Whisk butter, sugar, and vanilla until they are light and fluffy. Add eggs into the wet mix, whisking until the batter is smooth and not curdled. Gently fold in flour before adding the milk. Bake for 25 minutes until a skewer inserted into the centre comes out clean. When the cake cools down, cut it into squares or rectangles then dip it into chocolate icing and roll the chocolate-coated cake in coconut shavings, pressing gently to adhere the coconut to the icing.

    • Grilled barramundi

    Pat the barramundi fillets dry with paper towels. This helps the fish to get a nice sear on the grill. Season both sides of the fillets with salt and pepper. Place the barramundi fillets on the preheated grill, skin side down. Close the grill lid and cook for about 4-5 minutes, depending on the thickness of the fillets. Once cooked, carefully remove the barramundi fillets from the grill. Sprinkle with fresh herbs and an extra squeeze of lemon juice if desired.

    • Bush tomato chutney

    Sauté chopped onion and minced garlic until fragrant then stir in brown sugar, ground cumin, ground coriander, and chilli flakes. Add rehydrated bush tomatoes to the saucepan. Stir well to combine the onion and spice mixture. Add the apple cider vinegar and let it simmer. Cook over low heat, stirring occasionally, until the chutney thickens, and the tomatoes break down. This should take around 20-30 minutes. Once the chutney has thickened to your desired consistency, remove the saucepan from the heat and let the chutney cool down.

    • Bush scones

    Place flour in a large mixing bowl, add salt and baking powder. Add butter into the flour until it resembles breadcrumbs. Gradually add milk, little at a time, until you have a soft dough. Knead for a few minutes. Press gently so the dough is about 3 cm high. Cut out scones and place it on the griddle or flat metal surface over the campfire. Cook for about 8-10 minutes, turning occasionally, until the scones are golden brown and sound hollow when tapped on the bottom.

    • Anzac biscuits

    Sift flour into a bowl. Add sugar, rolled oats, and coconut. Melt butter in a saucepan, then add golden syrup and water. Stir the bicarbonate soda into the liquid mixture. Add the liquid to the dry ingredients and mix thoroughly. Place walnut-sized balls of mixture on a greased tray and bake at 175 C for 15-20 minutes.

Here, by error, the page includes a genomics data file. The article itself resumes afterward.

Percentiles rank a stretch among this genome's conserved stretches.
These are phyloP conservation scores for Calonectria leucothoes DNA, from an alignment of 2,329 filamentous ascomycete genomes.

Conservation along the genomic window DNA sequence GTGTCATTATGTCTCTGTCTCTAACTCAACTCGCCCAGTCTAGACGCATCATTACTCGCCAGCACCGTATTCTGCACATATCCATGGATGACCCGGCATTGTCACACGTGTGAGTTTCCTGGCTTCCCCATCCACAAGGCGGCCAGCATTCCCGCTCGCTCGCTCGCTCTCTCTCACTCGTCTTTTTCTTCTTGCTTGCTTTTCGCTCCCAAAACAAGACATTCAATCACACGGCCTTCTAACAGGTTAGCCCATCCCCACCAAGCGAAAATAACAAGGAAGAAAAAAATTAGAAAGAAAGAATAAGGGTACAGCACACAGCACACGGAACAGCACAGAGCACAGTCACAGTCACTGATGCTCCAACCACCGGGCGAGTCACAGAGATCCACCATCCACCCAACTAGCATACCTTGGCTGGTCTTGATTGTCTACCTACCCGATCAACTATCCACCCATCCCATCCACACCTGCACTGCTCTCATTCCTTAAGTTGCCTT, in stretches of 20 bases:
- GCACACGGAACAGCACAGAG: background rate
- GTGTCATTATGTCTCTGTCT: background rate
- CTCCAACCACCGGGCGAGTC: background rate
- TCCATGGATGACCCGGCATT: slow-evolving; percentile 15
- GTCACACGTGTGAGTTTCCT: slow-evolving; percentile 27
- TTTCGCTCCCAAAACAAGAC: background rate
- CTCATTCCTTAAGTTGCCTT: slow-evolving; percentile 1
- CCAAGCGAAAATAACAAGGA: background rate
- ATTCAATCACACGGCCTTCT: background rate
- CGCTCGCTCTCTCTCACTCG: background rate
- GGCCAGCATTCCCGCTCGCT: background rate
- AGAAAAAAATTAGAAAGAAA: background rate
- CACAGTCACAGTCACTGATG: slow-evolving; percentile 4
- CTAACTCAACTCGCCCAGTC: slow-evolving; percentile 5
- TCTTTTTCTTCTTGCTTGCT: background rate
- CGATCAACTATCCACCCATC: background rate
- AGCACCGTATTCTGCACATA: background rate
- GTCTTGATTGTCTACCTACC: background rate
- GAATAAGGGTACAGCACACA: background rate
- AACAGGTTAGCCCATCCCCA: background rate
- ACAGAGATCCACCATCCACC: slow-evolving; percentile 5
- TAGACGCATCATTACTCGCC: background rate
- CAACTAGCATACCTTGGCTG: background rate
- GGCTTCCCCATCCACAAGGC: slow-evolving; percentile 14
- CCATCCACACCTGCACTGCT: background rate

• Campfire dampers with jam and cream

    Place flour in a large mixing bowl, add salt and baking powder. Add butter into the flour until it resembles breadcrumbs. Gradually add milk, little at a time, until you have a soft dough. Cook the dough on a stick over the campfire. Once the dampers are cooked, carefully slide them off the stick. Split them open and spread your favourite jam on one side. On the other side, a generous dollop of whipped cream. Close the damper to create a sandwich, with the jam and cream in the centre. 

    Australian Bush Tucker

    Australian Bush Tucker refers to the native foods and ingredients that have been traditionally consumed by Indigenous Australians for thousands of years. Here are some examples of Australian Bush Tucker:

  • Wattleseed
  • The seeds of various Acacia species are roasted and ground to make wattleseed flour. This flour is used in baking, cooking, and making beverages, providing a unique nutty and coffee-like flavour.

  • Kangaroo
  • Kangaroo meat is lean, healthy, and has a strong, rich flavour. It can be prepared in various ways, such as grilling, roasting, or as a base for stews and curries.

  • Quandong
  • Quandong is a vibrant red fruit with a tart taste. It can be used in jams, sauces, desserts, or even enjoyed fresh when in season.

  •  LemonMyrtle
  • The leaves of the lemon myrtle tree are highly aromatic and have a strong lemon flavour. They can be used as a seasoning in both savoury and sweet dishes, providing a citrusy kick.

  • Bush tomato
  • These small, tangy tomatoes grow in arid regions of Australia. They can be dried and ground into a powder for use in sauces, chutneys, or as a spice.

  • Emu
  • Emu meat is another lean protein source. It has a mild flavour and is often likened to lean beef. It can be prepared similarly to other game meats.

  • Macadamia nuts
  • These creamy, buttery nuts are native to Australia and are enjoyed both as a snack and in various dishes, including desserts and salads.

  • Bunya nuts
  • Bunya nuts are large, edible seeds produced by the bunya pine tree (Araucaria bidwillii), which is native to Australia. It has a starchy and slightly sweet flavour, similar to chestnuts or potatoes. The texture can vary from firm to mealy, depending on how they're cooked.